High-speed electric train symbolizes manufacturing speed and innovation

3. Apply Speed for a Competitive Advantage

Is speed a significant competitive advantage for industrial manufacturers? According to Accenture, the answer is a resounding yes. The firm surveyed 1,200 global manufacturing experts and classified the companies into three categories – “Speedsters,” “Accelerators,” and “Starters” – regarding their Industry 4.0/advanced manufacturing maturity. Accenture found that Speedsters are outperforming Starters across multiple dimensions.

Specifically, Speedsters’ CAGR revenue from 2016 to 2021 was 18% higher than that of Starters. At the same time, Speedsters demonstrated 10% higher profitability than Starters in 2021. The Speedsters’ advantage is mainly attributed to adopting new technologies for next-generation innovation including cloud computing, big data, artificial intelligence (AI), automation/robotics, and the Internet of Things (IoT).

As an example, KONE, a global elevator and escalator provider, wanted to increase efficiency amid growing supply chain complexity. Using digital twin and agile design methodologies, KONE has dramatically reduced lead times for should cost estimate work. Within one year of pivoting to this new strategy, KONE reduced lead times by 25%. And it further accelerated lead times by a cumulative 75% in its second year.

KONE Applies Digital Twins to Cut Cost-Analysis Lead Times by 75%

4. Unlock New Areas of Cost Savings

Who’s responsible for cost at your organization? Successful models empower all product manufacturing teams to share responsibility for cost (and sustainability and manufacturability). This approach requires centralized access to trusted data, the ability to collaborate in real-time, and automation to streamline the process.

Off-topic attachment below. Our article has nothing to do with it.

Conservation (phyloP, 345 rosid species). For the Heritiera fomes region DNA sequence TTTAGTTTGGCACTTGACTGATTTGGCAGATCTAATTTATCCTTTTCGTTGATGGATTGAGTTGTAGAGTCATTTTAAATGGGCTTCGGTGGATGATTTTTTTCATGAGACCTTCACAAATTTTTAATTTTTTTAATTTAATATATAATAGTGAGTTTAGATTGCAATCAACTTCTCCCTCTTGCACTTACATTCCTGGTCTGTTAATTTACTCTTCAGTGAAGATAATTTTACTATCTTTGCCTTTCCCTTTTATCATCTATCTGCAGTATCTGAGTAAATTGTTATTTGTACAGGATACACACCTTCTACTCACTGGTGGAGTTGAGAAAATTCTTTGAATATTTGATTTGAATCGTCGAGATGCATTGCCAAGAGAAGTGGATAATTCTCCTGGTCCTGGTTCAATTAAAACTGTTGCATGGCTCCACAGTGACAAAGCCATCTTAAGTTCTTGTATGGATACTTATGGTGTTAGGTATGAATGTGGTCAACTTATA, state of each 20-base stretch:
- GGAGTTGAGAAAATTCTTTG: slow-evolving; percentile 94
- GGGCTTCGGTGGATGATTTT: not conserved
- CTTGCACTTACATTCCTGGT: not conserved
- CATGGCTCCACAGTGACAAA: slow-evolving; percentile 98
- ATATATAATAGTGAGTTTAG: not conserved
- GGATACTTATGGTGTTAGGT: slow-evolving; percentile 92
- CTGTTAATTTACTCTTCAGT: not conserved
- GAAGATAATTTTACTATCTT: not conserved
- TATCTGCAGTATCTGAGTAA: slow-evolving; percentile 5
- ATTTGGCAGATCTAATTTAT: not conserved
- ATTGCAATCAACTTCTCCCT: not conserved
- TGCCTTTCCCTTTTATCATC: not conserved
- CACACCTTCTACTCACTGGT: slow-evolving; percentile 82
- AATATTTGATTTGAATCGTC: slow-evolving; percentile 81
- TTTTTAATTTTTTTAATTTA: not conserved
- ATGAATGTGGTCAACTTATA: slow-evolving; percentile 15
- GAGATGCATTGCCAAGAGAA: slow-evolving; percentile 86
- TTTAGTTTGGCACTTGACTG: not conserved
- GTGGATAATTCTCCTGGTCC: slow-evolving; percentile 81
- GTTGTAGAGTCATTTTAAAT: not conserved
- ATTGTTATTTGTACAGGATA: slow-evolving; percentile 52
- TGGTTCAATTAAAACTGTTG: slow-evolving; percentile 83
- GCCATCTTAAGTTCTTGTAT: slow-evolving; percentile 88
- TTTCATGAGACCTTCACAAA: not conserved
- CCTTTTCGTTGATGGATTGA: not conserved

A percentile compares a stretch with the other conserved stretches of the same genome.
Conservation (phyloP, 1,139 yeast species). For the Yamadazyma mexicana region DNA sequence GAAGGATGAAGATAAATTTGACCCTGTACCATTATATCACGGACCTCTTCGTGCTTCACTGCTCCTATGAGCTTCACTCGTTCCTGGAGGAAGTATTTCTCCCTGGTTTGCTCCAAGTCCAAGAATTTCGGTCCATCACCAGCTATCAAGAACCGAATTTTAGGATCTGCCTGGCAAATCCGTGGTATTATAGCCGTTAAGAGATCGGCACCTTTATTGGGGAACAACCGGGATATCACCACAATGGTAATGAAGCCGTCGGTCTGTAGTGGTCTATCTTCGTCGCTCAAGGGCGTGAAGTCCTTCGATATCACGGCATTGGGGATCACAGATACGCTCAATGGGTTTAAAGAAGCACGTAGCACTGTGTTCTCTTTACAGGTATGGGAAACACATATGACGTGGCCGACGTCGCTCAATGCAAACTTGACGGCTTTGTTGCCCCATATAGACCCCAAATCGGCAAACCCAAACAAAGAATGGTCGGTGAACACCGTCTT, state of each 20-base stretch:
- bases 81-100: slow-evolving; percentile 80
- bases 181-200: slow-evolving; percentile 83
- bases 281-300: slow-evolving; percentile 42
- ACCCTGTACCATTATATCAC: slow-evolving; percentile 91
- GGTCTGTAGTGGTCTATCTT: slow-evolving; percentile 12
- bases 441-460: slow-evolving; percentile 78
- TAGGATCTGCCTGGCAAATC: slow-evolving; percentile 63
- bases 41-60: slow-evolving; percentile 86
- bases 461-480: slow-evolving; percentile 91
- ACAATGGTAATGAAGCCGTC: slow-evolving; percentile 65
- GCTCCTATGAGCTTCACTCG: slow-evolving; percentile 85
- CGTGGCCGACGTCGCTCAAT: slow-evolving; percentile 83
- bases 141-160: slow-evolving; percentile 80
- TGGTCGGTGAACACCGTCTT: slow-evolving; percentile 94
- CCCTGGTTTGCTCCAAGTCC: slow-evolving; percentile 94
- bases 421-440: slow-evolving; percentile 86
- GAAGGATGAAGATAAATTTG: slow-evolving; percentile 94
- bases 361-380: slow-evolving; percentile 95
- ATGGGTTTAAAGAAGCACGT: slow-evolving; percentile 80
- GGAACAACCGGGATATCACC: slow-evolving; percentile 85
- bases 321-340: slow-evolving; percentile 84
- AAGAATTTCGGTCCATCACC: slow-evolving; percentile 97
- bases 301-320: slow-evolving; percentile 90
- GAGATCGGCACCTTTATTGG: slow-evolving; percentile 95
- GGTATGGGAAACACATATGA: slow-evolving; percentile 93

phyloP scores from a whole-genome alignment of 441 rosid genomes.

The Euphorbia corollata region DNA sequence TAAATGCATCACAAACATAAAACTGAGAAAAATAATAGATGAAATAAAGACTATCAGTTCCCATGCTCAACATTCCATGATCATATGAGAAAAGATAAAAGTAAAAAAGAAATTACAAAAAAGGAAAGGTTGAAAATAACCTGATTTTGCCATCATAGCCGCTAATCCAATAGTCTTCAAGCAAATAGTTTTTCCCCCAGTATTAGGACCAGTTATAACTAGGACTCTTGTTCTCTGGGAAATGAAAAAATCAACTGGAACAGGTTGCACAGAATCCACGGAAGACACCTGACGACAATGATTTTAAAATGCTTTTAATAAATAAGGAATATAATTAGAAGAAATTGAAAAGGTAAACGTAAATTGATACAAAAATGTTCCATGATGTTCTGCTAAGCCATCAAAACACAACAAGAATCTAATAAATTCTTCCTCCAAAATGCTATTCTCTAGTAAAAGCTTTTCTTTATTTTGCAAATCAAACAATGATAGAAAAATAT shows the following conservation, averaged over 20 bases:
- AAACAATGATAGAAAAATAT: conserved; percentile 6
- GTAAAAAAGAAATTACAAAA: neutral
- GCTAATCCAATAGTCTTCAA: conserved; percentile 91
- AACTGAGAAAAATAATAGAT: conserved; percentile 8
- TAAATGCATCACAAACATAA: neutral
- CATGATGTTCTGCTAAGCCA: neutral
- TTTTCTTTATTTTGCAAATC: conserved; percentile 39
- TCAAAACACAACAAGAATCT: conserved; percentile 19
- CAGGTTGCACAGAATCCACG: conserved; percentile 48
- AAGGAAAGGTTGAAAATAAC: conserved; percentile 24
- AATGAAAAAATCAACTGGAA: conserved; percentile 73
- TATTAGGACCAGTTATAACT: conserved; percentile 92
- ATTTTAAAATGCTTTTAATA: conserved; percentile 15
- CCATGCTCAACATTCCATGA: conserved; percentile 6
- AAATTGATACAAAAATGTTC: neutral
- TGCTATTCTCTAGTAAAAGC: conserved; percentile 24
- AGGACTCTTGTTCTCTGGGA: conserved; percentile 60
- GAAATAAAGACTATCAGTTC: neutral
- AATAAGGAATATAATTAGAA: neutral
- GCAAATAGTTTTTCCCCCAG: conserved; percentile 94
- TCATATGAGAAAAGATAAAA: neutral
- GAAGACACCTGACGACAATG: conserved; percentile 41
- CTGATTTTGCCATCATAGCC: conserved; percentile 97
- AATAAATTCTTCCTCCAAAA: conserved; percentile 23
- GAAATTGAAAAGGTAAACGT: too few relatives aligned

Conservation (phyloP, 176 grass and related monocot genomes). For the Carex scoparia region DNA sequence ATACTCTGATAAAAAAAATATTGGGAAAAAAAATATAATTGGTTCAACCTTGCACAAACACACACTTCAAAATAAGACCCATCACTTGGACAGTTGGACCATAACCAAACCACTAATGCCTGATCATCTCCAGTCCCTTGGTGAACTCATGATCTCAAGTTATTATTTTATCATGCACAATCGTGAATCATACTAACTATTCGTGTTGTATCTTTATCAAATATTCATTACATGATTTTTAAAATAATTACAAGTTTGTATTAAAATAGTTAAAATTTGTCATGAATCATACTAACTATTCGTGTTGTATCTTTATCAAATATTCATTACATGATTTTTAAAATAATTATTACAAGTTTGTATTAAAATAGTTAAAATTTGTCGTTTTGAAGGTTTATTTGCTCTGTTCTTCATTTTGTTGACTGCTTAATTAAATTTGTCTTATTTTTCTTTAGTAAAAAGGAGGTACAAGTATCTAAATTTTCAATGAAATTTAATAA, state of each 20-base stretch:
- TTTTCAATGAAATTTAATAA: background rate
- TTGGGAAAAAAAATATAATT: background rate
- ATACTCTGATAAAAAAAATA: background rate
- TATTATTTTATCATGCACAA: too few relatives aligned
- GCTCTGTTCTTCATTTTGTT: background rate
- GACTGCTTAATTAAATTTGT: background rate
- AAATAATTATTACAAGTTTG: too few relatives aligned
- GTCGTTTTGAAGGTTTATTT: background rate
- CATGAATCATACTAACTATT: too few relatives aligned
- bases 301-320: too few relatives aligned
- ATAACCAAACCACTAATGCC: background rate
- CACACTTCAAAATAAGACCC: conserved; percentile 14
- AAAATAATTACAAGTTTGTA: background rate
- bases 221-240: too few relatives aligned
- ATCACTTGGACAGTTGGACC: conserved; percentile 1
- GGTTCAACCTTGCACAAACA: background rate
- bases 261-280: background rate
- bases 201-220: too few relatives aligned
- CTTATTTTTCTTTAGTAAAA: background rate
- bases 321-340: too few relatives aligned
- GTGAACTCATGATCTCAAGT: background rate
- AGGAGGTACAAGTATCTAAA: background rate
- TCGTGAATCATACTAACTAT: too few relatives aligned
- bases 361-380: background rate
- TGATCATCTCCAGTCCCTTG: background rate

One key area where manufacturers can find cost savings is by establishing a “central source of truth” for product data using digital thread capabilities. This approach ensures a single, reliable source of information, enabling product development teams to make informed decisions by connecting performance and manufacturing data across different applications. This model also eliminates departmental silos and connects teams from design and cost engineering to sourcing, procurement, and sustainability.

A manufacturing insights platform also enables manufacturers to conduct automated analysis at scale (bulk costing) to identify cost outliers based on a variety of properties (e.g., material or compound type). After identifying potential cost outliners, teams can use manufacturing insights to establish should cost models to compare current component costs against quotes based on direct and indirect expenses across multiple production regions. This capability is instrumental in making quick, confident decisions regarding cost, sustainability, supply chain risk, and more.

Learn how Signify Captures Savings with Automated Should Costing

5. Address Risk Proactively

Maintaining a diverse supplier base and reducing reliance on specific regions helps to mitigate geopolitical risks, natural disasters, and other disruptions. One tool that can help manufacturers with this is aPriori’s Regional Data Libraries (RDLs). These digital libraries provide real-world and timely variable material and supplier production costs across 87 global regions — from China to European Commission ecosystem countries including France, Germany, Italy, the Netherlands, Spain, etc.